Related to: 'You Should Have Left'

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F

Daniel Kehlmann
Authors:
Daniel Kehlmann
riverrun

Fame

Daniel Kehlmann
Authors:
Daniel Kehlmann

Imagine being famous. Wouldn't that be great?'A real beauty of a book' - Jonathan Franzen'Riffs echo through this playful, perplexing landscape' - The Times But what if, one day, you got stuck in a country where no one spoke your language. Where no one knew your face and you had no way of contacting home. How would your fame help you then? What would happen if someone got hold of your mobile phone? If they spoke to your girlfriends, your agent, your director and started making decisions for you. And when no one believed that you were you any more, when you saw a lookalike acting your roles for you, what would you do? In this delightfully entertaining book, Daniel Kehlmann throws his characters into situations that are thrilling, funny, surprising and tragic, confirming his place as one of his generation's finest writers.

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Me and Kaminski

Daniel Kehlmann
Authors:
Daniel Kehlmann
riverrun

Measuring the World

Daniel Kehlmann
Authors:
Daniel Kehlmann

Alison Littlewood

Alison Littlewood is the author of A Cold Season, published by Jo Fletcher Books. The novel was selected for the Richard and Judy Book Club, where it was described as "perfect reading for a dark winter's night." Her most recent novel, The Hidden People, has recently been published to critical acclaim.Alison's short stories have been picked for Best British Horror 2015, The Best Horror of the Year and The Mammoth Book of Best New Horror anthologies, as well as The Best British Fantasy 2013 and The Mammoth Book of Best British Crime 10. She also won the 2014 Shirley Jackson Award for Short Fiction with her story The Dog's Home, published in The Spectral Book of Horror Stories.Alison lives with her partner Fergus in Yorkshire, England, in a house of creaking doors and crooked walls. You can talk to her on twitter @Ali__L, see her on Facebook and visit her at www.alisonlittlewood.co.uk.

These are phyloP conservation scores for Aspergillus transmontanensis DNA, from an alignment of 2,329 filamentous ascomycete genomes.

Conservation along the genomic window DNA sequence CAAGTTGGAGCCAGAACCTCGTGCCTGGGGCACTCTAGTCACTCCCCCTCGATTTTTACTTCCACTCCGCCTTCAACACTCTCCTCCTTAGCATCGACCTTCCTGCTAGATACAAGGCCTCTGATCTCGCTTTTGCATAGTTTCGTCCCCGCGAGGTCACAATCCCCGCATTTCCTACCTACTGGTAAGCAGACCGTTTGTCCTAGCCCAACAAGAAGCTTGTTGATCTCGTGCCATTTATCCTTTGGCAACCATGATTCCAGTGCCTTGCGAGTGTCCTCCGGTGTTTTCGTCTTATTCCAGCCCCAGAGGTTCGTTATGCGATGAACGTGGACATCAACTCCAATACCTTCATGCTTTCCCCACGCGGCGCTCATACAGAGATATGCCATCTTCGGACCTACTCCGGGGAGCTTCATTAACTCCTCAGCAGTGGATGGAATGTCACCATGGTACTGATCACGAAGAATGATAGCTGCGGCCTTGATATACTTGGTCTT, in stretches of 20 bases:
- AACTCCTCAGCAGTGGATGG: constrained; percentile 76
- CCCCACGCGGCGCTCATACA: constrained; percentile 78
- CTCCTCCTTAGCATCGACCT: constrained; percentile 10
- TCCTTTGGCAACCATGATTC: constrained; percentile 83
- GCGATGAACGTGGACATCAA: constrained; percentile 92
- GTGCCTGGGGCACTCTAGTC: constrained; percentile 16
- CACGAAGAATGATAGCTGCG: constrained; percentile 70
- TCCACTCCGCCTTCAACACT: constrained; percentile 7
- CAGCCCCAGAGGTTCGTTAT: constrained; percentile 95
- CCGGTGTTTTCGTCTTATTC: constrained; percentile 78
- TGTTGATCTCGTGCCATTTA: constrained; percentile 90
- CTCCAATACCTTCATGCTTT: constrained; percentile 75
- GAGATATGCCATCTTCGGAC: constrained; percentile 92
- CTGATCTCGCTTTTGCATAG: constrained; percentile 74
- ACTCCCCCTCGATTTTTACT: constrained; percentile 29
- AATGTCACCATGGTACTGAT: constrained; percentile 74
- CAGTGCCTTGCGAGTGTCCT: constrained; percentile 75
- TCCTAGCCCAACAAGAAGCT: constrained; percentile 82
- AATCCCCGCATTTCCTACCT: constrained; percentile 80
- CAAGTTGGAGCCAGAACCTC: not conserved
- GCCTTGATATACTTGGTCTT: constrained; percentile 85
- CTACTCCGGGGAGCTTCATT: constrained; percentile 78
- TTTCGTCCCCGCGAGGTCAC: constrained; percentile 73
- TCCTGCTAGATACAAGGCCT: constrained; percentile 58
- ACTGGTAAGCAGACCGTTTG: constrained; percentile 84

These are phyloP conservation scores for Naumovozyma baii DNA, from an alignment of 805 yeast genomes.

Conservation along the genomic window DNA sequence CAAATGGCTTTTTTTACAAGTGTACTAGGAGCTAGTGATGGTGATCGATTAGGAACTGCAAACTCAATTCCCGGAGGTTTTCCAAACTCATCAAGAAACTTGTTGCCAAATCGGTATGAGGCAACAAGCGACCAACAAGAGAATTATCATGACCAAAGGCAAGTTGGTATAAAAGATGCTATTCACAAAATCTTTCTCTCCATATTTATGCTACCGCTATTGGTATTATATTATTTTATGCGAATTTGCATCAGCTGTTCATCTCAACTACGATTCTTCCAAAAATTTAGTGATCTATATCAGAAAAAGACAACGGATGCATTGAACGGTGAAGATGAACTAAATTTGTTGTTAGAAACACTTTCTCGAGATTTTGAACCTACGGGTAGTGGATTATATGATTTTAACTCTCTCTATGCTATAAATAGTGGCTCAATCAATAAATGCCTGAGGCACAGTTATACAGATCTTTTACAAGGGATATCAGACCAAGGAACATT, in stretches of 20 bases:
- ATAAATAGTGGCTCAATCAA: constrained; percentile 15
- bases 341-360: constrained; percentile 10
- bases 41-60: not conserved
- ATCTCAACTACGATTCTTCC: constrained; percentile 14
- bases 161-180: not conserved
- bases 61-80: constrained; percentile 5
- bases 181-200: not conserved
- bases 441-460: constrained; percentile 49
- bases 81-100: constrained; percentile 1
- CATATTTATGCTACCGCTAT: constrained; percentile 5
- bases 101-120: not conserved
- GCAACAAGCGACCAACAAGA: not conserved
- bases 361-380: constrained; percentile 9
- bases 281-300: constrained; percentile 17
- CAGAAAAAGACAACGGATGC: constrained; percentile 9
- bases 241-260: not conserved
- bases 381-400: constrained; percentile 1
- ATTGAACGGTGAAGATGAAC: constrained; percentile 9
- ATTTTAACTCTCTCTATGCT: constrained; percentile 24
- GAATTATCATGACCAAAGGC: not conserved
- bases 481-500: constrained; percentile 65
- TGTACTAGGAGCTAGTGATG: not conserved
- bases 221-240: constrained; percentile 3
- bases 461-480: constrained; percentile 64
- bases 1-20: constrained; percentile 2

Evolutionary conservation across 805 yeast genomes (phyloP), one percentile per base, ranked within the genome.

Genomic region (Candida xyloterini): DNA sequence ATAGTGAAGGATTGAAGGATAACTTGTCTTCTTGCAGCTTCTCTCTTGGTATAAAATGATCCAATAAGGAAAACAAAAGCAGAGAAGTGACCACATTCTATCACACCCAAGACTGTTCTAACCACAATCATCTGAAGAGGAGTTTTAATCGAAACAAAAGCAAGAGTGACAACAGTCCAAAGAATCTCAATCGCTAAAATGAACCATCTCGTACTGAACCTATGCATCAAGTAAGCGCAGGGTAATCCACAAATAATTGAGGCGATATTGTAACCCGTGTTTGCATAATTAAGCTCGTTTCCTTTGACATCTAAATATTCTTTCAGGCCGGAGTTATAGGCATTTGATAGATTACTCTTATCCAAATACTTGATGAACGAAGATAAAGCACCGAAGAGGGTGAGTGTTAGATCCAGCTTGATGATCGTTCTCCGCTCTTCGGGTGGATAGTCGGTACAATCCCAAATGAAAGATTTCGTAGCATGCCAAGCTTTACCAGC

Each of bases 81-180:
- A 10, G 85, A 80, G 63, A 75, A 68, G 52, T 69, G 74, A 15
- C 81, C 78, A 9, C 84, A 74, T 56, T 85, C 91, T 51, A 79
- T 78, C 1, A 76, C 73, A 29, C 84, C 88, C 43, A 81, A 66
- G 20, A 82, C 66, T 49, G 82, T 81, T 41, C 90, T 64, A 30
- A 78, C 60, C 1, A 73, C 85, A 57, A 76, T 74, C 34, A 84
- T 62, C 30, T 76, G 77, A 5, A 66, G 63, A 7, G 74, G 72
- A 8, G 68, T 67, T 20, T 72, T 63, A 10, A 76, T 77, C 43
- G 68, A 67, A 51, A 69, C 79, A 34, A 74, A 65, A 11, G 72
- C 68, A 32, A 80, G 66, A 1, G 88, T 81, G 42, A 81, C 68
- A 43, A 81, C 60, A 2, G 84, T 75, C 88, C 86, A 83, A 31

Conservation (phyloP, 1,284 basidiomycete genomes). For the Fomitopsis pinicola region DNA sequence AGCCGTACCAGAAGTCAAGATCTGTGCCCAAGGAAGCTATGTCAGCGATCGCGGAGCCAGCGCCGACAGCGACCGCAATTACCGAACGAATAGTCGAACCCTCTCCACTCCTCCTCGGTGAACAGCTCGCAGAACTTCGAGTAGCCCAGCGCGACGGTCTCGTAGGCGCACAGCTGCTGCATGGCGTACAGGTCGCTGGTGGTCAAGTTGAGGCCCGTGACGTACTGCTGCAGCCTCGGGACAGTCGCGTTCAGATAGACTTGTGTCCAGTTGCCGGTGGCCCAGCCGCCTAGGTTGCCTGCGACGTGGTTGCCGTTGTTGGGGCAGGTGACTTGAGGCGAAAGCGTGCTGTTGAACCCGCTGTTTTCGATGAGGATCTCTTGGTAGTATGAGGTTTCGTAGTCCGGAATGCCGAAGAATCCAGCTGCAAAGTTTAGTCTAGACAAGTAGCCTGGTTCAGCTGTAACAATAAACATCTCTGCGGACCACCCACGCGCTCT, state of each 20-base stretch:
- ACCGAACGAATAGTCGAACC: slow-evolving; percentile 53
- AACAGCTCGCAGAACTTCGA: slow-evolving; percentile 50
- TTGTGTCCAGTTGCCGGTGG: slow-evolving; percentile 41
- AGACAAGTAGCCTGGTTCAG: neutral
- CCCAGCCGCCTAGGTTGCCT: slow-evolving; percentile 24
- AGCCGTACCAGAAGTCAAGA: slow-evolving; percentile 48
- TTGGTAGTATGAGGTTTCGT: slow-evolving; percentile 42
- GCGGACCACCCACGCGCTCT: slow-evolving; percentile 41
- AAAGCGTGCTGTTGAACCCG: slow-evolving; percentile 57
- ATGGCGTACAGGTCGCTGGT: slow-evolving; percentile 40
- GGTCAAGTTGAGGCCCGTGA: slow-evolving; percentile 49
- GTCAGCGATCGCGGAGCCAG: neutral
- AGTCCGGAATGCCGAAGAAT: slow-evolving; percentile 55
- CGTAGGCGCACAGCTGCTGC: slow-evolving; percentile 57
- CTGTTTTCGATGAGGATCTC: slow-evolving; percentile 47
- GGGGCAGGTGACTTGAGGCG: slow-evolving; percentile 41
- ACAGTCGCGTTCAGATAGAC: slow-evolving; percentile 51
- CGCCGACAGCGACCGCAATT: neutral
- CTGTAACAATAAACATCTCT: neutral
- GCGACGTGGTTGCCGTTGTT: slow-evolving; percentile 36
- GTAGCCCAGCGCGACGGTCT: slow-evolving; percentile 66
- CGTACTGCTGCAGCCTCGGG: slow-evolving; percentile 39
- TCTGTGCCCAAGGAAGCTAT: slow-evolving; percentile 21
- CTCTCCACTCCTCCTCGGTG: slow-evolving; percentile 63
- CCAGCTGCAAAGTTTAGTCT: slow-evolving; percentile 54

Anders Roslund

Award-winning journalist Anders Roslund and ex-criminal Börge Hellström are Sweden's most acclaimed fiction duo. Their unique ability to combine inside knowledge of the brutal reality of criminal life with searing social criticism in complex, intelligent plots has put them at the forefront of modern Scandinavian crime writing.

Andrea Maria Schenkel

Andrea Maria Schenkel lives with her family near Regensburg, in Bavaria, Germany. On publication in Germany, Tannöd won first place in the German Crime Prize as well as the Friedrich-Glauser Prize.

Andrew Greig

Andrew Greig is the author of six books of poetry, two mountaineering books; two non-fiction books and six novels. He has been shortlisted for the Walter Scott Prize, and won the Saltire and the Scottish Book of the Year awards. He lives in Orkney and Edinburgh with his wife, the novelist Lesley Glaister.

Åsa Larsson

Åsa Larsson was born and grew up in Kiruna, Sweden. She is a qualified lawyer and made her debut in 2003 with The Savage Altar, which was awarded the Swedish Crime Writers' Association prize for best debut novel. Its sequel, The Blood Spilt, was chosen as Best Swedish Crime Novel of 2004. Film rights to her novels have been sold to Sandrew Metronome.

D. A. Mishani

D. A. Mishani is a former editor of Israeli fiction and international crime literature, as well as a literary scholar specialising in the history of detective literature. He lives in Tel Aviv and writes full time.

Daniel Kehlmann

Daniel Kehlmann was born in Munich in 1975 and lives in Vienna, Berlin and New York. He has published six novels: Measuring the World, Me & Kaminski Fame, F and You Should Have Left and has won numerous prizes, including the Candide Prize, the Literature Prize of the Konrad Adenauer Foundation, the Doderer Prize, The Kleist Prize, the WELT Literature Prize, and the Thomas Mann Prize. Measuring the World was translated into more than forty languages and is one of the biggest successes in post-war German literature.

Daniel Suarez